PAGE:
The discovery of gold near Bathurst in early 1851 and the large numbers of gold-seekers who headed for the diggings provided a new focus for the bushranger. It was reported that ex-convicts from Van Diemen’s Land – half bushranger, half gold-seeker – were robbing travellers along the roads to the goldfields.[38] While the discovery of gold at Ballarat in the newly independent state of Victoria diverted much of this flow, a number of the New South Wales goldfields continued to provide rich yields. It was in this area, around the Lambing Flat and Forbes goldfields, that one of the most famous of the bushranging gangs, led by Frank Gardiner, Ben Hall and John Gilbert, prospered. Hall, the son of ex-convicts, had been born at Maitland, while the other two had arrived as children with immigrant parents – Gardiner from Scotland and Gilbert from Canada. All three were excellent horsemen, often using stolen racehorses to outrun the police. Their greatest robbery was of the Forbes gold escort at Eugowra Rocks on its way to Sydney in June 1862. The gang got away with £14,000 in cash and gold.[39]

The success of this gang of bushrangers, and others such as John and Thomas Clarke, Dan Morgan and Frederick Ward (Captain Thunderbolt), who all operated in this period, was prolonged by the inadequacies of the police force at this time. A new centralised police force was established in March 1862 in an endeavour to overcome the shortcomings of the previous system. The officers in the new force were the equivalent of officers in the military and, of the thirty-five appointed, only thirteen had previous police experience. The old chief constables were transferred to other districts and many resigned. Members from other ranks were moved out altogether and replaced with recruits from Sydney, who received little training. Those ‘destined for the mounted police were taught to ride, to move in formation like cavalry, and the use of the sword’, skills, which when combined with their military saddles and long stirrups, rendered them completely ineffective when required to chase bushrangers through the difficult mountainous terrain.[40]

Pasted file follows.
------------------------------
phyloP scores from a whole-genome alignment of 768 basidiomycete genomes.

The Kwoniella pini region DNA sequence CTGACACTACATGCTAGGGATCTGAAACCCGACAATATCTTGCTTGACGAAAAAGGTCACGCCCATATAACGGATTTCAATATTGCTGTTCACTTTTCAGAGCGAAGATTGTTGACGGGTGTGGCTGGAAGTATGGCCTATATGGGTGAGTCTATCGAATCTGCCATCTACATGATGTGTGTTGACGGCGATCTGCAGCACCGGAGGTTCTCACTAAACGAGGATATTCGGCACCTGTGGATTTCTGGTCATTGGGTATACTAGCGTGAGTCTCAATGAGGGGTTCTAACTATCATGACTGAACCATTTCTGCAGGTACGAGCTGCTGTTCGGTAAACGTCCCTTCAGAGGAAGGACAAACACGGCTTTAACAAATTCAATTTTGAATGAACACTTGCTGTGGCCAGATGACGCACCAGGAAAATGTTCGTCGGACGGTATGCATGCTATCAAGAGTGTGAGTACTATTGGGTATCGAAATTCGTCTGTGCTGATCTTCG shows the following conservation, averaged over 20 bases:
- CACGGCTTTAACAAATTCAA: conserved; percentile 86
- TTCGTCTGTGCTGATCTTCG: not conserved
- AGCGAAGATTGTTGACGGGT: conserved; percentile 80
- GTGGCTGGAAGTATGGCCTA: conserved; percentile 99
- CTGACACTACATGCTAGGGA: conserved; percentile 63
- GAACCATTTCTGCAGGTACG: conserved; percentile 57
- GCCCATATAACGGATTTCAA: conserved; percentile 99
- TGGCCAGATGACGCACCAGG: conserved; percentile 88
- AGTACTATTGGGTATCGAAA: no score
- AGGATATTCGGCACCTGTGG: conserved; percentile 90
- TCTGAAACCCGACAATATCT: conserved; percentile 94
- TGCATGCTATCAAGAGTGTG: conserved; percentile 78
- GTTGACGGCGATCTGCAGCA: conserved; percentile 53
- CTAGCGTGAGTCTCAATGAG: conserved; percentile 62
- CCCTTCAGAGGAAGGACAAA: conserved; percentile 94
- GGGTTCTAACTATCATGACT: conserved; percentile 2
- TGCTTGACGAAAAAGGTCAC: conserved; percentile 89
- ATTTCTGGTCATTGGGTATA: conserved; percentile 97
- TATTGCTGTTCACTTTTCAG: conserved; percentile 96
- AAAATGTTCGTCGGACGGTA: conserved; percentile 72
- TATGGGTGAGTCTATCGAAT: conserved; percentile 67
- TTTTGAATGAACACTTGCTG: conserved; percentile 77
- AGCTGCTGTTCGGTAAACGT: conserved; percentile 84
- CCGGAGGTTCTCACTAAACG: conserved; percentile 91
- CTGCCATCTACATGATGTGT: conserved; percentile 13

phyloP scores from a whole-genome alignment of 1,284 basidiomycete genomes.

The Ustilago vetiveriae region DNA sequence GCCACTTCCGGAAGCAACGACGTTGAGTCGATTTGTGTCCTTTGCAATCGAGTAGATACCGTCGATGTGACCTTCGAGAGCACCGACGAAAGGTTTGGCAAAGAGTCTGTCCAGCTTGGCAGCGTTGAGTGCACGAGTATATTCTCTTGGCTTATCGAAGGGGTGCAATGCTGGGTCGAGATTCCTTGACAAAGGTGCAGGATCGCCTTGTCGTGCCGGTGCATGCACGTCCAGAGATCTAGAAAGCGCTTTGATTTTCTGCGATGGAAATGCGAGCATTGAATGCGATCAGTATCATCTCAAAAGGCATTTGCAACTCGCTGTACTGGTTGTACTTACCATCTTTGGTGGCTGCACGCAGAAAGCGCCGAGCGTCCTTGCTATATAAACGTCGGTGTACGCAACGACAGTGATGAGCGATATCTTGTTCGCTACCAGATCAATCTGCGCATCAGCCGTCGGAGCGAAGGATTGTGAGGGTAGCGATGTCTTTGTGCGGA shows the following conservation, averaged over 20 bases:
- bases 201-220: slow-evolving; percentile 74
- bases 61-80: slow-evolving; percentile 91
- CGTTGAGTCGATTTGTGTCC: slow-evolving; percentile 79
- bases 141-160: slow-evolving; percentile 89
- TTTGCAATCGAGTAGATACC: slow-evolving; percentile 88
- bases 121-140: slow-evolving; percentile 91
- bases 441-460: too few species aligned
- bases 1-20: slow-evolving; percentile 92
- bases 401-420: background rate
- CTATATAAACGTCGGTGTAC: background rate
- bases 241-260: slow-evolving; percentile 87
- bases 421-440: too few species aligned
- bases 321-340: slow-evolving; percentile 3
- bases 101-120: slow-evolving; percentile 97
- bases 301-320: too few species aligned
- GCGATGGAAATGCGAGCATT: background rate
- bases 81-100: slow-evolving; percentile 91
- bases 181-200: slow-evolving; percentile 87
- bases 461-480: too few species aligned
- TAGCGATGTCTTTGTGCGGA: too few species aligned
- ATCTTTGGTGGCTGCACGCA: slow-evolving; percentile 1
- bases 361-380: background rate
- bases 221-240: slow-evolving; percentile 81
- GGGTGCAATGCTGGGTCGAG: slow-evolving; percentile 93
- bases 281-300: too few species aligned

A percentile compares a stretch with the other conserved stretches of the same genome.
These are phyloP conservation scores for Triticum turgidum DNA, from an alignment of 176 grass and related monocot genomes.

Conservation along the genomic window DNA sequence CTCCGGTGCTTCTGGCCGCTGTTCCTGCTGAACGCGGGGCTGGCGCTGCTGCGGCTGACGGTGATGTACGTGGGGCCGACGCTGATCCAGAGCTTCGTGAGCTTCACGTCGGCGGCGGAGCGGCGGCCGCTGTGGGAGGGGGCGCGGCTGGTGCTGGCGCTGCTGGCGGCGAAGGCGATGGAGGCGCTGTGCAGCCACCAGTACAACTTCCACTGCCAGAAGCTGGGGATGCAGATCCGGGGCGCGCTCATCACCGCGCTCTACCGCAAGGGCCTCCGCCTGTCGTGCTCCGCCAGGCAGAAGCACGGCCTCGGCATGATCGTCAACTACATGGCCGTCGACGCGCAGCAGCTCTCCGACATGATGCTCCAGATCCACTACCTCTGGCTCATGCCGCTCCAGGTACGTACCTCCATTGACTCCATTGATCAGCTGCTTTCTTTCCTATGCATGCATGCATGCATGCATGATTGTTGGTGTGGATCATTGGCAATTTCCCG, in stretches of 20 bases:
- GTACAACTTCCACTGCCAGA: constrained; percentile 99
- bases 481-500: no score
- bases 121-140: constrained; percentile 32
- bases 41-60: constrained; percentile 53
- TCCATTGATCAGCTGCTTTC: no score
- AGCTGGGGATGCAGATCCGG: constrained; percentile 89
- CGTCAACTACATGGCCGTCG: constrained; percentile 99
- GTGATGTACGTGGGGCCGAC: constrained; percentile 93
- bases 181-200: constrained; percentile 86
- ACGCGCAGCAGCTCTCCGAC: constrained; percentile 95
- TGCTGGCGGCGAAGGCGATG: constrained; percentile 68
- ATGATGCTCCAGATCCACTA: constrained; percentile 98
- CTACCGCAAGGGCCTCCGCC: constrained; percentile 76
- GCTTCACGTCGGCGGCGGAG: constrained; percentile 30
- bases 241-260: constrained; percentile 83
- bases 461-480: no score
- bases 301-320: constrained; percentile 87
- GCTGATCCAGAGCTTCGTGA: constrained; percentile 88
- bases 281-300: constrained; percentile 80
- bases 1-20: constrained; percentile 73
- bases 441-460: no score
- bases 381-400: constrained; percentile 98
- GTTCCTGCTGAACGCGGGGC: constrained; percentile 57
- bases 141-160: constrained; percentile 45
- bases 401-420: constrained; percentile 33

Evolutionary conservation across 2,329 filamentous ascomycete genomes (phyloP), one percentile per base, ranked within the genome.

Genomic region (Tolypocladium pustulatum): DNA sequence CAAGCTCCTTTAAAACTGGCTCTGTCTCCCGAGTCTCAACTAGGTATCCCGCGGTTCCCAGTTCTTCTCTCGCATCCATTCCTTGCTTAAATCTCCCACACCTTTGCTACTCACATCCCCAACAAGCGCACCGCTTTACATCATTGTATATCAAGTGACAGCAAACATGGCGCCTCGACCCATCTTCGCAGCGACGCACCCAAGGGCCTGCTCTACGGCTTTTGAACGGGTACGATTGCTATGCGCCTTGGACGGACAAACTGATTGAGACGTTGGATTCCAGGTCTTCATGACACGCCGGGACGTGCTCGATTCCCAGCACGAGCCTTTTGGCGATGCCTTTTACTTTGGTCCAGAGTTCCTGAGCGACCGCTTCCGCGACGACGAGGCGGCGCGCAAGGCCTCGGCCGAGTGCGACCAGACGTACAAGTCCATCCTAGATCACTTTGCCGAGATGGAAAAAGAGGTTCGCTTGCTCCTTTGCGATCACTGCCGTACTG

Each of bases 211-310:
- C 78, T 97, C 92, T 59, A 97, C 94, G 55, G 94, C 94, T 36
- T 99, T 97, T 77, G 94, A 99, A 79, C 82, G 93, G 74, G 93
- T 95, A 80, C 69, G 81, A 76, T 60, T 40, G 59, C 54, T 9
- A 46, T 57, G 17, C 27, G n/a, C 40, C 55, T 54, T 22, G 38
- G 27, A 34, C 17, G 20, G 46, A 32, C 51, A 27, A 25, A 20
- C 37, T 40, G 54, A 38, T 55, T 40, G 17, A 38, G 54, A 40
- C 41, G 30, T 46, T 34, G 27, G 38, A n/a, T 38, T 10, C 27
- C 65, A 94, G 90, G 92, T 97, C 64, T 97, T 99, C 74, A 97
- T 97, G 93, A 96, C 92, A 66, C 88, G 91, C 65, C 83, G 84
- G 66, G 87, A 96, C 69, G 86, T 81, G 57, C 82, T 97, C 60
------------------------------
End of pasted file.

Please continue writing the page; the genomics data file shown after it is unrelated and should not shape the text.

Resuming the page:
Sir Frederick Pottinger had joined the old New South Wales police force as a mounted trooper, after having to leave England because of debt. When it was discovered that he had a title, he was quickly promoted to officer level in the new force, stationed at Forbes. His attempts to capture the bushrangers resulted in humiliation and appeared to spur on the bushrangers to greater challenges. ‘Some of their hold ups seem designed only to defy the police: on their daredevil raid on Bathurst in October 1863 they took little loot and at Canowindra they offered food, drink and festivity to all for three days, but drank little themselves and left the town empty-handed’.[41] Pottinger was eventually dismissed from the police force in February 1865.[42]

In March 1865, in an attempt to resolve the problems with the bushrangers, the NSW government introduced the Felons Apprehension Act which included provisions for declaring specified bushrangers to be outlaws. This was similar to the proclamation tried in Van Diemen’s Land in 1814. If the bushrangers did not turn themselves in by an advertised date, anyone encountering them would be legally empowered to shoot them on sight. Severe penalties were set for harbouring bushrangers, and the rewards were made available for information leading to arrest. Police were given special powers to appropriate horses so that tired horses could quickly be replaced with fresh ones to continue the chase. Shortly after the Act was proclaimed, Gilbert and Hall were killed by the police. Dan Morgan, who in the first three months of 1865 was credited with six major robberies of coaches and pastoral stations and an attempted murder, met a similar fate.[43] The Clarke brothers, who were also declared outlaws under the Act, continued to commit violent armed robberies which included several murders until they were captured near Braidwood in April 1867. They were hanged in June.[44]